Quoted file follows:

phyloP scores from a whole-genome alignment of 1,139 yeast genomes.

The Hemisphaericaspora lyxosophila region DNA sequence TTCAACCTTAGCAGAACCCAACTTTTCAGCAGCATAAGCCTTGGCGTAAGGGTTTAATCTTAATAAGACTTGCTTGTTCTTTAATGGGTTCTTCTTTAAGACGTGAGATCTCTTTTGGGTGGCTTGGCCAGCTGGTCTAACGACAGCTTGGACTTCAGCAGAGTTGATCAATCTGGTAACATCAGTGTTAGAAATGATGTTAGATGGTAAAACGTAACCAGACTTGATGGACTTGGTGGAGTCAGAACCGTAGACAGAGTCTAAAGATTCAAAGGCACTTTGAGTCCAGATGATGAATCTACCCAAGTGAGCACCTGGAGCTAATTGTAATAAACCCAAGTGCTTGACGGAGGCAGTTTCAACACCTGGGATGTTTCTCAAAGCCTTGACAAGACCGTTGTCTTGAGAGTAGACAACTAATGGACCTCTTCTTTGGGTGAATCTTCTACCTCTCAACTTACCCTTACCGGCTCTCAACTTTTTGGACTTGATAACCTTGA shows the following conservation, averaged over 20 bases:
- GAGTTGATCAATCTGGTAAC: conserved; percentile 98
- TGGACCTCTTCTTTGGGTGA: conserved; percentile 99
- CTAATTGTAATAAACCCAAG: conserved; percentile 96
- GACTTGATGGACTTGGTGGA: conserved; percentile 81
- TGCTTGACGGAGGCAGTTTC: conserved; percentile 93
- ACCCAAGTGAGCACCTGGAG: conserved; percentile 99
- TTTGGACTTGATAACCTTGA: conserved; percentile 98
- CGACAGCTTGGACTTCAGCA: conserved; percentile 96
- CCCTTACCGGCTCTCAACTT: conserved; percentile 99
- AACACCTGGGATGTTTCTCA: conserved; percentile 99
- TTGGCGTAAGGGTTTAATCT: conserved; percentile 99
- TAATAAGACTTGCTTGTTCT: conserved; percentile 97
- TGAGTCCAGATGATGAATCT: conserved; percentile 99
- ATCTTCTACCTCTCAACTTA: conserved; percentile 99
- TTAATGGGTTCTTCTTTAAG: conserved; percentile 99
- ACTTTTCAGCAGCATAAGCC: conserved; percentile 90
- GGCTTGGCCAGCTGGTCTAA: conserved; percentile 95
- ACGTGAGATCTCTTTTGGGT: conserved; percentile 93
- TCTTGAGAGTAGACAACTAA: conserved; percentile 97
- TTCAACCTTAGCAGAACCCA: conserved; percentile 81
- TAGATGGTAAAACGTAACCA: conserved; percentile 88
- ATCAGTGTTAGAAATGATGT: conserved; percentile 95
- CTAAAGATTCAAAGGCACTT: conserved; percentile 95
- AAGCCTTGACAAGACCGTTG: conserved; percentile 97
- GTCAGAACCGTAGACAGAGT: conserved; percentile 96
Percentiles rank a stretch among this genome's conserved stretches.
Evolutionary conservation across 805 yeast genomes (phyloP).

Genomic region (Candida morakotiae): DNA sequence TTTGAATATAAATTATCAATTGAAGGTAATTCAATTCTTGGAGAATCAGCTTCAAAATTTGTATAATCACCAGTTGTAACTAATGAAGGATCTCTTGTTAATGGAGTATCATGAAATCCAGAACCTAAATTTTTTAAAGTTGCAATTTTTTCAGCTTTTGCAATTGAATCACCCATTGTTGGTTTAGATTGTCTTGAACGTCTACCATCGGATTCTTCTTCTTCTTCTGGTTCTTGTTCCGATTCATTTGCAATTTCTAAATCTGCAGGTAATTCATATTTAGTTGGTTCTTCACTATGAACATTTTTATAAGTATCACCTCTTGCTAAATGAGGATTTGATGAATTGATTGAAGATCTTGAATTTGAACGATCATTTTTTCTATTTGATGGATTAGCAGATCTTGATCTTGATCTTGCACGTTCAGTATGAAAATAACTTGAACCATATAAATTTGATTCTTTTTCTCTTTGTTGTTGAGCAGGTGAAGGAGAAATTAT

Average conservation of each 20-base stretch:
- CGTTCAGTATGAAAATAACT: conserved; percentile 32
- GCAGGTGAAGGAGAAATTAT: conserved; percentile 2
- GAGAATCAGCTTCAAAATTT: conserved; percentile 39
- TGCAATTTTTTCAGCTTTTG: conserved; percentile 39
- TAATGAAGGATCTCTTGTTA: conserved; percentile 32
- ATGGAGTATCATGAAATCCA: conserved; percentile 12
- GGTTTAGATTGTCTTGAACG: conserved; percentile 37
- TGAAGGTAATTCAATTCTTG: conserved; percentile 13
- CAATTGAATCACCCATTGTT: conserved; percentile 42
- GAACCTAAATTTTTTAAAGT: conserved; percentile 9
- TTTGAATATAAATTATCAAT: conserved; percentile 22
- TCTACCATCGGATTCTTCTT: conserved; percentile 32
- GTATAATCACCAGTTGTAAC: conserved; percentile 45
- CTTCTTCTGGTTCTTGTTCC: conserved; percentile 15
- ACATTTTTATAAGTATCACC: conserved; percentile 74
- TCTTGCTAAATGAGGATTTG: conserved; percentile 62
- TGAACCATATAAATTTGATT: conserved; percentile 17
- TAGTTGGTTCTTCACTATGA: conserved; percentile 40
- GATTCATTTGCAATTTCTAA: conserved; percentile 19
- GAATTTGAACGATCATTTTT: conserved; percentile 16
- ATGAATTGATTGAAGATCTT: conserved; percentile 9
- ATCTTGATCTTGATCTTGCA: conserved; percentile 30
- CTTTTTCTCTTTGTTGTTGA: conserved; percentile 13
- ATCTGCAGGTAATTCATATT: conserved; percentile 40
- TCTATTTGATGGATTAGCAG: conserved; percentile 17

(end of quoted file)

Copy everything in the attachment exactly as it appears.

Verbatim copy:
phyloP scores from a whole-genome alignment of 1,139 yeast genomes.

The Hemisphaericaspora lyxosophila region DNA sequence TTCAACCTTAGCAGAACCCAACTTTTCAGCAGCATAAGCCTTGGCGTAAGGGTTTAATCTTAATAAGACTTGCTTGTTCTTTAATGGGTTCTTCTTTAAGACGTGAGATCTCTTTTGGGTGGCTTGGCCAGCTGGTCTAACGACAGCTTGGACTTCAGCAGAGTTGATCAATCTGGTAACATCAGTGTTAGAAATGATGTTAGATGGTAAAACGTAACCAGACTTGATGGACTTGGTGGAGTCAGAACCGTAGACAGAGTCTAAAGATTCAAAGGCACTTTGAGTCCAGATGATGAATCTACCCAAGTGAGCACCTGGAGCTAATTGTAATAAACCCAAGTGCTTGACGGAGGCAGTTTCAACACCTGGGATGTTTCTCAAAGCCTTGACAAGACCGTTGTCTTGAGAGTAGACAACTAATGGACCTCTTCTTTGGGTGAATCTTCTACCTCTCAACTTACCCTTACCGGCTCTCAACTTTTTGGACTTGATAACCTTGA shows the following conservation, averaged over 20 bases:
- GAGTTGATCAATCTGGTAAC: conserved; percentile 98
- TGGACCTCTTCTTTGGGTGA: conserved; percentile 99
- CTAATTGTAATAAACCCAAG: conserved; percentile 96
- GACTTGATGGACTTGGTGGA: conserved; percentile 81
- TGCTTGACGGAGGCAGTTTC: conserved; percentile 93
- ACCCAAGTGAGCACCTGGAG: conserved; percentile 99
- TTTGGACTTGATAACCTTGA: conserved; percentile 98
- CGACAGCTTGGACTTCAGCA: conserved; percentile 96
- CCCTTACCGGCTCTCAACTT: conserved; percentile 99
- AACACCTGGGATGTTTCTCA: conserved; percentile 99
- TTGGCGTAAGGGTTTAATCT: conserved; percentile 99
- TAATAAGACTTGCTTGTTCT: conserved; percentile 97
- TGAGTCCAGATGATGAATCT: conserved; percentile 99
- ATCTTCTACCTCTCAACTTA: conserved; percentile 99
- TTAATGGGTTCTTCTTTAAG: conserved; percentile 99
- ACTTTTCAGCAGCATAAGCC: conserved; percentile 90
- GGCTTGGCCAGCTGGTCTAA: conserved; percentile 95
- ACGTGAGATCTCTTTTGGGT: conserved; percentile 93
- TCTTGAGAGTAGACAACTAA: conserved; percentile 97
- TTCAACCTTAGCAGAACCCA: conserved; percentile 81
- TAGATGGTAAAACGTAACCA: conserved; percentile 88
- ATCAGTGTTAGAAATGATGT: conserved; percentile 95
- CTAAAGATTCAAAGGCACTT: conserved; percentile 95
- AAGCCTTGACAAGACCGTTG: conserved; percentile 97
- GTCAGAACCGTAGACAGAGT: conserved; percentile 96
Percentiles rank a stretch among this genome's conserved stretches.
Evolutionary conservation across 805 yeast genomes (phyloP).

Genomic region (Candida morakotiae): DNA sequence TTTGAATATAAATTATCAATTGAAGGTAATTCAATTCTTGGAGAATCAGCTTCAAAATTTGTATAATCACCAGTTGTAACTAATGAAGGATCTCTTGTTAATGGAGTATCATGAAATCCAGAACCTAAATTTTTTAAAGTTGCAATTTTTTCAGCTTTTGCAATTGAATCACCCATTGTTGGTTTAGATTGTCTTGAACGTCTACCATCGGATTCTTCTTCTTCTTCTGGTTCTTGTTCCGATTCATTTGCAATTTCTAAATCTGCAGGTAATTCATATTTAGTTGGTTCTTCACTATGAACATTTTTATAAGTATCACCTCTTGCTAAATGAGGATTTGATGAATTGATTGAAGATCTTGAATTTGAACGATCATTTTTTCTATTTGATGGATTAGCAGATCTTGATCTTGATCTTGCACGTTCAGTATGAAAATAACTTGAACCATATAAATTTGATTCTTTTTCTCTTTGTTGTTGAGCAGGTGAAGGAGAAATTAT

Average conservation of each 20-base stretch:
- CGTTCAGTATGAAAATAACT: conserved; percentile 32
- GCAGGTGAAGGAGAAATTAT: conserved; percentile 2
- GAGAATCAGCTTCAAAATTT: conserved; percentile 39
- TGCAATTTTTTCAGCTTTTG: conserved; percentile 39
- TAATGAAGGATCTCTTGTTA: conserved; percentile 32
- ATGGAGTATCATGAAATCCA: conserved; percentile 12
- GGTTTAGATTGTCTTGAACG: conserved; percentile 37
- TGAAGGTAATTCAATTCTTG: conserved; percentile 13
- CAATTGAATCACCCATTGTT: conserved; percentile 42
- GAACCTAAATTTTTTAAAGT: conserved; percentile 9
- TTTGAATATAAATTATCAAT: conserved; percentile 22
- TCTACCATCGGATTCTTCTT: conserved; percentile 32
- GTATAATCACCAGTTGTAAC: conserved; percentile 45
- CTTCTTCTGGTTCTTGTTCC: conserved; percentile 15
- ACATTTTTATAAGTATCACC: conserved; percentile 74
- TCTTGCTAAATGAGGATTTG: conserved; percentile 62
- TGAACCATATAAATTTGATT: conserved; percentile 17
- TAGTTGGTTCTTCACTATGA: conserved; percentile 40
- GATTCATTTGCAATTTCTAA: conserved; percentile 19
- GAATTTGAACGATCATTTTT: conserved; percentile 16
- ATGAATTGATTGAAGATCTT: conserved; percentile 9
- ATCTTGATCTTGATCTTGCA: conserved; percentile 30
- CTTTTTCTCTTTGTTGTTGA: conserved; percentile 13
- ATCTGCAGGTAATTCATATT: conserved; percentile 40
- TCTATTTGATGGATTAGCAG: conserved; percentile 17